Colonial Times article[edit]

It appears as though the Colonial Times article was misrepresented. The newspaper was NOT calling upon citizens to hunt down and kill aborigines like animals in the name of self defence. If you read the entire article (as I have done) you will see that the Times is merely explaining what is already going on - namely that settlers are killing Aborigines while defending themselves. The Times article then points out that the only real solution is to exile them all to King Island - a precursor to the 1830 decision to send them off to Flinders Island.

Of course I'm reasonably aware of the issues surrounding this piece of history and I can assure people that my editing here is not based upon revisionism but upon fact. Read the Colonial Times article for yourself (the whole first column and the beginning of the second one) and you will see that they were not calling upon the people of Tasmania to kill aborigines. From a political standpoint the article is still reasonably racist but it is more in tune with the idea that Bass Strait exile would be the solution. Sadly this solution didn't end up working either.

--One Salient Oversight (talk) 07:42, 31 December 2011 (UTC) It seems that everyone can be denied these days in the new "Age of Enlightment" we live in. Save ONE major exception- the Jewish Holocaust. The Native American Holocaust? Much worse than the Jewish Holocaust in terms of number of people killed. Yet denying it- or blaming all the deaths on smallpox- is not only permitted but even encouraged. The Tasmanian Holocaust? Much worse than the Jewish Holocaust in terms of proportion of people killed. Yet denying it- or blaming it on smallpox- carries no grave sentence today. In other words- everything can be denied except for the tragedy of those who wield more influence than others. RaduFlorian (talk) 12:35, 29 July 2012 (UTC)

I agree that more context needs to be put around the editorial in 1826. Two settlers had just been murdered and a further five injured. This report of the deaths and injuries also discusses King Island: "THE BLACK NATIVES,". Hobart Town Gazette (Tas. : 1825 - 1827). Tas.: National Library of Australia. 18 November 1826. p. 2. Retrieved 29 August 2013. The discussion had thus been happening in the press over several weeks. (The Hobart Times article is several weeks earlier than the Colonial Times article currently cited.) I don't feel this Wikipedia article quotes its sources effectively. There is bias and it is dealing with original matterial so I feel this is original research, breaching WP:NOR. I think it would be better if this section referenced a reputable history rather than excerpting bits from contemporary newspaper discussions. -- (talk) 05:17, 29 August 2013 (UTC)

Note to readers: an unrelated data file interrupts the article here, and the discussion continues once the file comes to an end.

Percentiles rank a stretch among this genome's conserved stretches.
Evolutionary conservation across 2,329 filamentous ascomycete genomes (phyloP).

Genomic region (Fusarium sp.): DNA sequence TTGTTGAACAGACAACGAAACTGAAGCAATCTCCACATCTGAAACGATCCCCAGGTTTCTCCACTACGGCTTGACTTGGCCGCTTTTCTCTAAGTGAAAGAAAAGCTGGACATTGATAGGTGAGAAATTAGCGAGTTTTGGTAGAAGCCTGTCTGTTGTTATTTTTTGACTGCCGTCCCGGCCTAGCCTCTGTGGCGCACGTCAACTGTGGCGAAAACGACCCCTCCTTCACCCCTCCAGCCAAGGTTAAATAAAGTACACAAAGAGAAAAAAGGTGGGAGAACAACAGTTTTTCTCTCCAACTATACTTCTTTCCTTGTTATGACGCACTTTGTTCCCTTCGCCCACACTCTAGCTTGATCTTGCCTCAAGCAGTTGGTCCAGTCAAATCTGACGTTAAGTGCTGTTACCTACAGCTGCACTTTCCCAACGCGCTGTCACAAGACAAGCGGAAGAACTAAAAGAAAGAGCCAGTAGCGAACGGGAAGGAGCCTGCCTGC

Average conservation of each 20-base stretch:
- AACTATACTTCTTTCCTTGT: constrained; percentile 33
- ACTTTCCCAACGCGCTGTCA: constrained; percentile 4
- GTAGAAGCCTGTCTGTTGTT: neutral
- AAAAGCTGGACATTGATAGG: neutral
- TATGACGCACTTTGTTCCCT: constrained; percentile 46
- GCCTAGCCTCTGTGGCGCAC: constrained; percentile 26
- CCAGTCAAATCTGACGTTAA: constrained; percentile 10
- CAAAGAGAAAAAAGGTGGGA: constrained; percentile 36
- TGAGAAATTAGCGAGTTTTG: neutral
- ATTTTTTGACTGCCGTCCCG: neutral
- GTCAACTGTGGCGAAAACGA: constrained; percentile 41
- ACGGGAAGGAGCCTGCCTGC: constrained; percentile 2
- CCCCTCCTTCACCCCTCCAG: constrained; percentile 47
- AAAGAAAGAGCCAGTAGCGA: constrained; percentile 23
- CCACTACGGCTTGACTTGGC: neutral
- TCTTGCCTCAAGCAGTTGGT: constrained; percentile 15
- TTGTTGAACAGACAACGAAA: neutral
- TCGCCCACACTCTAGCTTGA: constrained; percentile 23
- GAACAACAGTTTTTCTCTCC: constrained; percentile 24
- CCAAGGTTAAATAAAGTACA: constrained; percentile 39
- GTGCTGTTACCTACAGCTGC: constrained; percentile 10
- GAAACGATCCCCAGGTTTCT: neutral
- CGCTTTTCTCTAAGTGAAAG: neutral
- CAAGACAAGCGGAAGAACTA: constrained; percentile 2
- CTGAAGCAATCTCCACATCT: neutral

just to clarify, the No original research policy makes clear that quoting primary sources requires a reliable secondary source for interpretation
from WP:Nor - Policy: Unless restricted by another policy, primary sources that have been reliably published may be used in Wikipedia; but only with care, because it is easy to misuse them.[4] Any interpretation of primary source material requires a reliable secondary source for that interpretation. A primary source may only be used on Wikipedia to make straightforward, descriptive statements of facts that can be verified by any educated person with access to the source but without further, specialized knowledge. For example, an article about a novel may cite passages to describe the plot, but any interpretation needs a secondary source. Do not analyze, synthesize, interpret, or evaluate material found in a primary source yourself; instead, refer to reliable secondary sources that do so. Do not base an entire article on primary sources, and be cautious about basing large passages on them.
-- (talk) 05:24, 29 August 2013 (UTC)

Time for an overhaul[edit]

I'm going to embark on an extensive rewrite and expansion of this article, which provides poor coverage for a key part of Tasmanian, and Australian, history.

Working my way from the top:

  • The military conflict template is inappropriate and should simply be removed. Despite the use of "war" in the commonly-used term, the conflict between Tasmanian Aboriginals and European settlers was not a military conflict, despite the involvement of soldiers at different places and times, including the Black Line. As James Boyce notes (Van Diemen's Land, p.205): "Almost all the killing of Aboriginals was done by convicts and former convicts." But nor was it a civil conflict that would warrant the use of the civil conflict or civilian attack templates. Mangerner was not a "commander or leader" over a unified side in the same manner as George Arthur, and since most killings of Aboriginals took place without the knowledge or approval of Arthur, it's ridiculous to suggest Arthur was a "commander" in this "war". He was the governor of the colony in which this conflict was taking place.
  • The article, and lead section, contains no information on causes of the conflict, weapons, tactics, number and identity of the victims, provides no detail on where and when the conflict reached a peak or why it ceased, and also lacks a discussion of historians' difficulty in arriving at definitive statistics on Aboriginal population in 1803 and total Aboriginal casualties.
  • It contains too much detail on the 1804 Risdon Cove massacre and Truganini. Both the Charles Darwin account and HG Wells reference are unnecessary.
  • It lacks coverage of respected historical sources on whether the activities of this period could be described as genocide.
  • The article also makes an arbitrary, and unsourced, assertion that the timespan of the Black War is "best understood" as the period of martial law between 1828 and 1832. The starting point of the "war" has in fact been stated as 1824 (Nicholas Clements, James Boyce, Richard Broome), 1826 (Lyndall Ryan) and 1827 (Henry Reynolds). That range of dates needs to be acknowledged.

I'll start work on this soon but welcome any thoughts. BlackCab (TALK) 04:26, 27 February 2015 (UTC)

I have uploaded the major part of the rewrite and expansion I embarked on; what remains is a section called "Characterisation as genocide". This will encompass comments by Robert Hughes, Nicholas Clements, Richard Broome and Tom Lawson and possibly others. BlackCab (TALK) 12:24, 23 April 2015 (UTC)
An interesting an extensive overhaul on an important part of Tasmanian and Australian history which is largely ignored. Aaroncrick TALK 11:32, 15 June 2015 (UTC)